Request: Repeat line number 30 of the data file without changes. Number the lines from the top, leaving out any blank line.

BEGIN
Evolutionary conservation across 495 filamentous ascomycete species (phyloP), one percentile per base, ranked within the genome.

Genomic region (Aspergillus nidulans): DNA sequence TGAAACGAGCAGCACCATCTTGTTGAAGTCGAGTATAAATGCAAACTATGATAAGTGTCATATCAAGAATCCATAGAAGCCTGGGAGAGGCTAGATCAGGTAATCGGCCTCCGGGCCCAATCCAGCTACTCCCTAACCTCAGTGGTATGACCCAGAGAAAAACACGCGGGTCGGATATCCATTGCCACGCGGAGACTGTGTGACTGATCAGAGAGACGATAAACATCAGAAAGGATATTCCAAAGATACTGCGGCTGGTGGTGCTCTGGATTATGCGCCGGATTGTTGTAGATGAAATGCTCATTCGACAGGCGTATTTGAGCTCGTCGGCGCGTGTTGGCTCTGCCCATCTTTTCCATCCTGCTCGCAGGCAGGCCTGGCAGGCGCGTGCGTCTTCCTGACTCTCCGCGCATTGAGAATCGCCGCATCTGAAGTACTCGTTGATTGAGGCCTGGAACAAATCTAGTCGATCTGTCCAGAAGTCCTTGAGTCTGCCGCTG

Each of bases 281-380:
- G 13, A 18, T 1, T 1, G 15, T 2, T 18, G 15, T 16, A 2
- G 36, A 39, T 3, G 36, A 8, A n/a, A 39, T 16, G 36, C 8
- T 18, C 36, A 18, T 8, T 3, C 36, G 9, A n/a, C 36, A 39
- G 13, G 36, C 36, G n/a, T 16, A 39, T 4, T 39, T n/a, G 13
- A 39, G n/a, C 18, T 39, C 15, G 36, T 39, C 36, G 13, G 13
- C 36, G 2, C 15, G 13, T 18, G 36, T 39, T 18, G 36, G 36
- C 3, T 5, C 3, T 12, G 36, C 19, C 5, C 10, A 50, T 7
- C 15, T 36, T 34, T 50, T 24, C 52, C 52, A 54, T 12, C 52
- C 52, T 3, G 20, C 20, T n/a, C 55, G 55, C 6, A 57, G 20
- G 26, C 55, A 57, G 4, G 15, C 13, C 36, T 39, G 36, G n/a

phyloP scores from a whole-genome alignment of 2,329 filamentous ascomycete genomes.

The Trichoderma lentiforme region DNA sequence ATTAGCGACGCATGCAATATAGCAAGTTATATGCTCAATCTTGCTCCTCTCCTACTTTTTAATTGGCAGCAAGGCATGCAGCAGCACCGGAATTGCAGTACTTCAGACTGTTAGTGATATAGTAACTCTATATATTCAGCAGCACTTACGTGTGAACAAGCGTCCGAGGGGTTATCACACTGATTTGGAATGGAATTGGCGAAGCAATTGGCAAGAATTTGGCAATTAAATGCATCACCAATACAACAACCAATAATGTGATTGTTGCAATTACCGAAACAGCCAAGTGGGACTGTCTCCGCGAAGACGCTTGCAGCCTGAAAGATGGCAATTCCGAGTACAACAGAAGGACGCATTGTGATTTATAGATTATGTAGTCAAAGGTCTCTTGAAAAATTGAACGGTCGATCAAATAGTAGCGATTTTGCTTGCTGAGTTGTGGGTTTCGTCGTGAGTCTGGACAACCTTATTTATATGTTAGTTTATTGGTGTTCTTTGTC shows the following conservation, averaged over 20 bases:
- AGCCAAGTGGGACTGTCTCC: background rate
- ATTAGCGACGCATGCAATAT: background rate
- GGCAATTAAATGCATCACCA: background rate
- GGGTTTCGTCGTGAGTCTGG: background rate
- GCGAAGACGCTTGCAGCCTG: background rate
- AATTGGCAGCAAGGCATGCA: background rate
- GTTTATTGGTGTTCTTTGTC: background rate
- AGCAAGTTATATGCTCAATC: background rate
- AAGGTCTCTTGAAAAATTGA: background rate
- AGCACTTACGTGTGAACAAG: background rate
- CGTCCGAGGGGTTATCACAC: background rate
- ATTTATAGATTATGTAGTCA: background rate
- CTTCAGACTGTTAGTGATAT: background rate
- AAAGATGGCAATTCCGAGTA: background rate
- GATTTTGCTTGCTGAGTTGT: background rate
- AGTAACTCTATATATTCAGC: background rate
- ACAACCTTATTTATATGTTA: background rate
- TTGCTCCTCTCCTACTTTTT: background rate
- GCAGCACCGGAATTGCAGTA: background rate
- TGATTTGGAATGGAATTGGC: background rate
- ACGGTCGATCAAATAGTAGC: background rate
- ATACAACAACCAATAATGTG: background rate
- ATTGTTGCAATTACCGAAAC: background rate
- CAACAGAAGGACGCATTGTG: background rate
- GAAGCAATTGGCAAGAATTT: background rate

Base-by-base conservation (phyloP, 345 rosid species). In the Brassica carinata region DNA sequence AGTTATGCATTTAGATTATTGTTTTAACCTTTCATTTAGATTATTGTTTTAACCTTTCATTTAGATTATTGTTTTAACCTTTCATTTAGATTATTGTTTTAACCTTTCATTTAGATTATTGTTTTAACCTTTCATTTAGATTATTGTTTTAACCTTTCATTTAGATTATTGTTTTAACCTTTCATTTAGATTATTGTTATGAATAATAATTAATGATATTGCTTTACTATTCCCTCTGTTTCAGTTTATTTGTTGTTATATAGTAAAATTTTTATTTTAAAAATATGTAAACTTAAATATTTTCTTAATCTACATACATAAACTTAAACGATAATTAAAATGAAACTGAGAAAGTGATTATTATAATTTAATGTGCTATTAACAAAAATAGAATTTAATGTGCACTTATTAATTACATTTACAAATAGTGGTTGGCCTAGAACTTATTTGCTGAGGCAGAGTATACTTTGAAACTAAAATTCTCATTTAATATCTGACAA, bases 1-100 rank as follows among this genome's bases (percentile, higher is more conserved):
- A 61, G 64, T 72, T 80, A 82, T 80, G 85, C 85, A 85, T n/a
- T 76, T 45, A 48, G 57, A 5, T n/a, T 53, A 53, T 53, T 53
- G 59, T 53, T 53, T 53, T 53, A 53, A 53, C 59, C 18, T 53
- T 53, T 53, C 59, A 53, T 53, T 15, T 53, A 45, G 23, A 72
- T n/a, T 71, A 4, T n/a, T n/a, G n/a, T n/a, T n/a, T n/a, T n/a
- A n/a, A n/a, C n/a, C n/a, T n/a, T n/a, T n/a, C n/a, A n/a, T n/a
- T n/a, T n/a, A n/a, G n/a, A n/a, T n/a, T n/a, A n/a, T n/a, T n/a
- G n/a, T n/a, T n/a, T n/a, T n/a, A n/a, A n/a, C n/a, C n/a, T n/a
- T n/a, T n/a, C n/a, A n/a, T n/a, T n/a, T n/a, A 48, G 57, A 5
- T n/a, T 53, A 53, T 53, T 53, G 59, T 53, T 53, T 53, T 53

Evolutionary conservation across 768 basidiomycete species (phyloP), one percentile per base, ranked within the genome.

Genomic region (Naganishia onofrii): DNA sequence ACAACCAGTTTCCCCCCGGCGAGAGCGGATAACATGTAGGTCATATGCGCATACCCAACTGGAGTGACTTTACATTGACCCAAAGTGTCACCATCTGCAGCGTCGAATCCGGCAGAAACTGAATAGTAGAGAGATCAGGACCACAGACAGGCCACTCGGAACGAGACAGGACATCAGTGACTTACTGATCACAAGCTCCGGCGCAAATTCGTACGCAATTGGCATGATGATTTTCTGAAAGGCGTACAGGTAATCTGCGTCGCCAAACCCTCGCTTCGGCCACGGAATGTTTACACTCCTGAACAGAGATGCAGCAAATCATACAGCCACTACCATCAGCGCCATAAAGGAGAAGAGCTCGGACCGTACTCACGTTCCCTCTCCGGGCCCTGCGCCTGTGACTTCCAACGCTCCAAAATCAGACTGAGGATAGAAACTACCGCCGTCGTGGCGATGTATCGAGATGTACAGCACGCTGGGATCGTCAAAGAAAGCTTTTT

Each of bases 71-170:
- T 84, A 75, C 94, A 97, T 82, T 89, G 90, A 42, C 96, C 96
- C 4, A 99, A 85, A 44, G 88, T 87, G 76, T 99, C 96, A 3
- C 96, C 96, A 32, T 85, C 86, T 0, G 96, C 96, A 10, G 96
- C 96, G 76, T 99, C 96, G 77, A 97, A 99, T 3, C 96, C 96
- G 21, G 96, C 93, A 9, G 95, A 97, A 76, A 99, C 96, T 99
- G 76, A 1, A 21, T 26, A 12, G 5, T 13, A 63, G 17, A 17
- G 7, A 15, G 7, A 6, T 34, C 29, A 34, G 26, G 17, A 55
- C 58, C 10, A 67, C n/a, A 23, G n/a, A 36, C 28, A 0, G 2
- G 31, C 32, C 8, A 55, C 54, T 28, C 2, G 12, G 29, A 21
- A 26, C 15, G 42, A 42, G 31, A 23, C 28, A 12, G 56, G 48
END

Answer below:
- GATTTTGCTTGCTGAGTTGT: background rate